I have long been a fan of dragon fruit — the melon-like, kiwi-like fruit with its red exterior and slightly-sweet, slightly-earthy tasting fleshy interior speckled with black seeds. This fruit is so unique that it just feels special to eat one and is truly a fest for the eyes. Classic dragon fruit with white, fleshy interiors can be found pretty much year round, but a few weeks ago, I received some “good mail”— an entire box of dragon fruit. And you can’t imagine my surprise when I sliced into one to discover that is was red inside.
To my surprise, I discovered that red dragon fruit are much tastier than their white-interior counterparts. They just have a lot more flavor and are pleasant and refreshing to eat. My favorite way to eat one is to slice it in half, and scoop out the flesh with a spoon, bite by bite.
I was always surprised to learn that the juicy red flesh dyed my fingers and fingernails much like beets. Which means they’re packed with more antioxidants than the white-flesh ones.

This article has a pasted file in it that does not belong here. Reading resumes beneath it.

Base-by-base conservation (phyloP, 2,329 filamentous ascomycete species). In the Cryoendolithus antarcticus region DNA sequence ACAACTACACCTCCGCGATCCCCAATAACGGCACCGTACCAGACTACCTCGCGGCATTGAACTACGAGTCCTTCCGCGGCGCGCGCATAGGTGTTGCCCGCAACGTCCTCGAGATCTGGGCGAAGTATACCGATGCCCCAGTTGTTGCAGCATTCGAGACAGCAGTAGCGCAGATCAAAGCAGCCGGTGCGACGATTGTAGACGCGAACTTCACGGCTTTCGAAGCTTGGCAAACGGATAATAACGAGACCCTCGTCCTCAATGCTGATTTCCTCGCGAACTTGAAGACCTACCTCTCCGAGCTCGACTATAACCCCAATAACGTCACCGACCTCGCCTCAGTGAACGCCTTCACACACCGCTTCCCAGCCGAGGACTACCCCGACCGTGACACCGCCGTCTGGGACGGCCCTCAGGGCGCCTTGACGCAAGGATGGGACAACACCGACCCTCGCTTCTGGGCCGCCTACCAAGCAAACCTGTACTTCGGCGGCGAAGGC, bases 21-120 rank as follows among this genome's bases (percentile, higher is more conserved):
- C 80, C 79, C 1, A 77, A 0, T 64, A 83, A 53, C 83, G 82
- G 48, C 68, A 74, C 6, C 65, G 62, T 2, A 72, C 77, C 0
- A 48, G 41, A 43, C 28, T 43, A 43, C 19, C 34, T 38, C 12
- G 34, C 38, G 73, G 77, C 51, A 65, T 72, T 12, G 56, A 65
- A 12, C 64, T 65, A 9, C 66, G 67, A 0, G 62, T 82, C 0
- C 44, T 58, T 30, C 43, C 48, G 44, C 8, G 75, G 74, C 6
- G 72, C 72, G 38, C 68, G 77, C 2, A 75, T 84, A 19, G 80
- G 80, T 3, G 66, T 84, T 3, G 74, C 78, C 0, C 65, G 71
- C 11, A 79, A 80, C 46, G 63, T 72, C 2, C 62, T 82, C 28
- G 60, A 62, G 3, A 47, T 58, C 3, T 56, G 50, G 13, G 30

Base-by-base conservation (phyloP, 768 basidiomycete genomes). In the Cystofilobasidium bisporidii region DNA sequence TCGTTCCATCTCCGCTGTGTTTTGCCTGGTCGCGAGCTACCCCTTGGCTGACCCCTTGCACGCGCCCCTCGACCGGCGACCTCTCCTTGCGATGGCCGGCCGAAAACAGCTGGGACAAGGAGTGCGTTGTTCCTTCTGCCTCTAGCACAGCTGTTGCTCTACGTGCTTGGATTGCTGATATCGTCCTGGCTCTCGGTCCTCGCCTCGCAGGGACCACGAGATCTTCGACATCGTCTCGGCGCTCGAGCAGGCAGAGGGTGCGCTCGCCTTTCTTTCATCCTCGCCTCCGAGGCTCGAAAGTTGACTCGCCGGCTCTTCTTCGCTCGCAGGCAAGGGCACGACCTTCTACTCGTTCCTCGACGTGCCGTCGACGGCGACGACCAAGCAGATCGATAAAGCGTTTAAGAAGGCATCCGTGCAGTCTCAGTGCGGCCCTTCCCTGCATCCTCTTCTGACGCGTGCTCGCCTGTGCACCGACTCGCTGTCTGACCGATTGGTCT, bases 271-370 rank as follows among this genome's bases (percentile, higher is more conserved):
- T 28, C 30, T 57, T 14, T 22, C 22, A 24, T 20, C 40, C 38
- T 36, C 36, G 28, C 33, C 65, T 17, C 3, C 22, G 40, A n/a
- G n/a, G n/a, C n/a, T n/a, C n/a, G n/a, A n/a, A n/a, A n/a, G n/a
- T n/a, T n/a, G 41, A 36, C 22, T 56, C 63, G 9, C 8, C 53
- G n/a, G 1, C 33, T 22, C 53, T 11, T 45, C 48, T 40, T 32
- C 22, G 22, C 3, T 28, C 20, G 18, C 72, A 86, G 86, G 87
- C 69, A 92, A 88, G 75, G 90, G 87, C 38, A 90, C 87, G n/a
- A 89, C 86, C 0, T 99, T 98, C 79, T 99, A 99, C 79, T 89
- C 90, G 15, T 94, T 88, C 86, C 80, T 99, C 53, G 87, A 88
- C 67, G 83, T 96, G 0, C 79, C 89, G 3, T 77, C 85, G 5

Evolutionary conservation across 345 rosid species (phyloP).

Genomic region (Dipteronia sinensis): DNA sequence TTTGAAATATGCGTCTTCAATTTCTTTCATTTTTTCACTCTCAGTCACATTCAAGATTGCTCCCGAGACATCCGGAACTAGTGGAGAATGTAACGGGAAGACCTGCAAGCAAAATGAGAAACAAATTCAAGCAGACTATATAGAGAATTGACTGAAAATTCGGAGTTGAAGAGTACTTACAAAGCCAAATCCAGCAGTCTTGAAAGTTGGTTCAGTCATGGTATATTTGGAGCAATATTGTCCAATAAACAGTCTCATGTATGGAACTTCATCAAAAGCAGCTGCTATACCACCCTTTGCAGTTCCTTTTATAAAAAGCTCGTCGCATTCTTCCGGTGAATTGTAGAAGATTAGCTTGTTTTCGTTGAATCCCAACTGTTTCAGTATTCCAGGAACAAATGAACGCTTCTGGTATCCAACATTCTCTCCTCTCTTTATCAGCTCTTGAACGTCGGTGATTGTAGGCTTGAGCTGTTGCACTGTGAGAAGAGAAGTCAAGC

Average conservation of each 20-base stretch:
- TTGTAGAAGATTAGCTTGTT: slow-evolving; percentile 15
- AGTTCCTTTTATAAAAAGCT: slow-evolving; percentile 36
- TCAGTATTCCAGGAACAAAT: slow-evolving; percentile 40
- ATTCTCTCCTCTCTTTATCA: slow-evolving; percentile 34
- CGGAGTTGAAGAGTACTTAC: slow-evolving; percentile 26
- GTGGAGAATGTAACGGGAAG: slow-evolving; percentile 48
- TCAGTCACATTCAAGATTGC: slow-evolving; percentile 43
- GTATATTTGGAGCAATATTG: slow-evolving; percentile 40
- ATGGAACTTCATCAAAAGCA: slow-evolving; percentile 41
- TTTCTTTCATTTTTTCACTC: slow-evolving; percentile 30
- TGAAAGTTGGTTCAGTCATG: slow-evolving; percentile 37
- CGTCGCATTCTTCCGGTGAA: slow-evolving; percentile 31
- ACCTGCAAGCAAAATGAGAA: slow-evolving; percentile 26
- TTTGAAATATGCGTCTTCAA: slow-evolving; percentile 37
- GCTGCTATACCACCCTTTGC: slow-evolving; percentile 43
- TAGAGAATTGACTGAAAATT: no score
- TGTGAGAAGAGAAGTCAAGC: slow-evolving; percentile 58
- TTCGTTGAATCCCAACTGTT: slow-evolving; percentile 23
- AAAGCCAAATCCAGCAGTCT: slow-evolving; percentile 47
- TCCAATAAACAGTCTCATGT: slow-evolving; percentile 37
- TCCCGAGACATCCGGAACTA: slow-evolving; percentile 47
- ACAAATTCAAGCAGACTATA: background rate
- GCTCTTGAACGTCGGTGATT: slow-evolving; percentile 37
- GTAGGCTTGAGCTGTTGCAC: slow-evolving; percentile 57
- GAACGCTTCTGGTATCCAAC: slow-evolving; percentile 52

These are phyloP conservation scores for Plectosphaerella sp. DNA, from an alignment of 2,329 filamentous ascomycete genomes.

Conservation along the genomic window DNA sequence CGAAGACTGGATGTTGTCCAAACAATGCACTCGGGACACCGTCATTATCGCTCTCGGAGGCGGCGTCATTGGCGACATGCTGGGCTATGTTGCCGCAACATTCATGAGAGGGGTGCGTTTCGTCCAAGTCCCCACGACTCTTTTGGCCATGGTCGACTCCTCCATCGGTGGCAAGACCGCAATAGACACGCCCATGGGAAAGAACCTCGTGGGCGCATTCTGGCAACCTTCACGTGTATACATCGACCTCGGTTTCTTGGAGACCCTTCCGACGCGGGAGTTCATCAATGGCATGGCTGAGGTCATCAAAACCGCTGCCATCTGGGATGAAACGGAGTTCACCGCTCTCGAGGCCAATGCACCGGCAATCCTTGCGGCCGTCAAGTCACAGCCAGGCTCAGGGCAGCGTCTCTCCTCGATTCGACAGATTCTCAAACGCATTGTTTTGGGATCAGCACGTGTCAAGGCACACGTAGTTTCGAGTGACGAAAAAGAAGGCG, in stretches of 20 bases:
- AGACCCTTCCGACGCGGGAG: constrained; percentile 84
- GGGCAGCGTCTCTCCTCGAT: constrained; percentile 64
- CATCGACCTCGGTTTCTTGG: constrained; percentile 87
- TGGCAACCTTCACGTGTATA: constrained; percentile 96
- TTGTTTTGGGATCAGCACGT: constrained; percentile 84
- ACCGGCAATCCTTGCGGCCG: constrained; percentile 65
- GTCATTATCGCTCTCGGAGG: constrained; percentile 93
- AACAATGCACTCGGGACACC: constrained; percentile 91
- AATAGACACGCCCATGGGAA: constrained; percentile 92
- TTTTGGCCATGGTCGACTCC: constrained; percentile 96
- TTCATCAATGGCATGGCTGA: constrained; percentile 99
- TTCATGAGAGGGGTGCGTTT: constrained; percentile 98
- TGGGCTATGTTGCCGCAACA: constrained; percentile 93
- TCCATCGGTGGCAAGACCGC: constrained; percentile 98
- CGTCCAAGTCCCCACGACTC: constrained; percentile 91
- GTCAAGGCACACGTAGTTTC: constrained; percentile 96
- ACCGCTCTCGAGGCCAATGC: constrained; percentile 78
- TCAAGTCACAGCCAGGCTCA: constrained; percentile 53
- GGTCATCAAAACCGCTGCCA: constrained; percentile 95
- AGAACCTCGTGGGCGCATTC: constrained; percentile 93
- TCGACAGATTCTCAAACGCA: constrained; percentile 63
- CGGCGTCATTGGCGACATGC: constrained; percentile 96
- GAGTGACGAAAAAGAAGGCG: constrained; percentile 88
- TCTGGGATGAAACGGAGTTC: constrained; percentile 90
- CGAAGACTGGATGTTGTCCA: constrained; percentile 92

In an effort to preserve the fruit I didn’t eat fresh, I decided to make popsicles with a couple of them. I simply scooped the flesh out of two dragon fruit, added some fresh lime juice and a little honey, blended it, and poured it into a popsicle mold before freezing.
Red Dragon Fruit Popsicle Recipe
Prep time 10 minutes, Freeze time 5 hours
Makes 10 popsicles
2 red dragon fruit (about 20 ounces flesh total)
Juice from 2 limes
3 tablespoons honey
Use a spoon to scoop the dragon fruit flesh into a blender. Add the juice from two limes and 3 tablespoons of honey. Blend on medium until a puree forms, about one minute.
Pour into a popsicle mold. Freeze for 90 minutes, then add popsicle sticks. Freeze an additional 3 and a half hours. Remove the popsicles from molds and store in an air tight container in the freezer, using wax paper or parchment paper in between the popsicles to keep them from sticking together. Enjoy for a nutritious, refreshing summer treat.
Note: Be sure to remove the popsicles from the molds within 12 hours, otherwise, they will stick and be difficult to remove.
This post has been generously sponsored by Frieda’s, the specialty fruit company.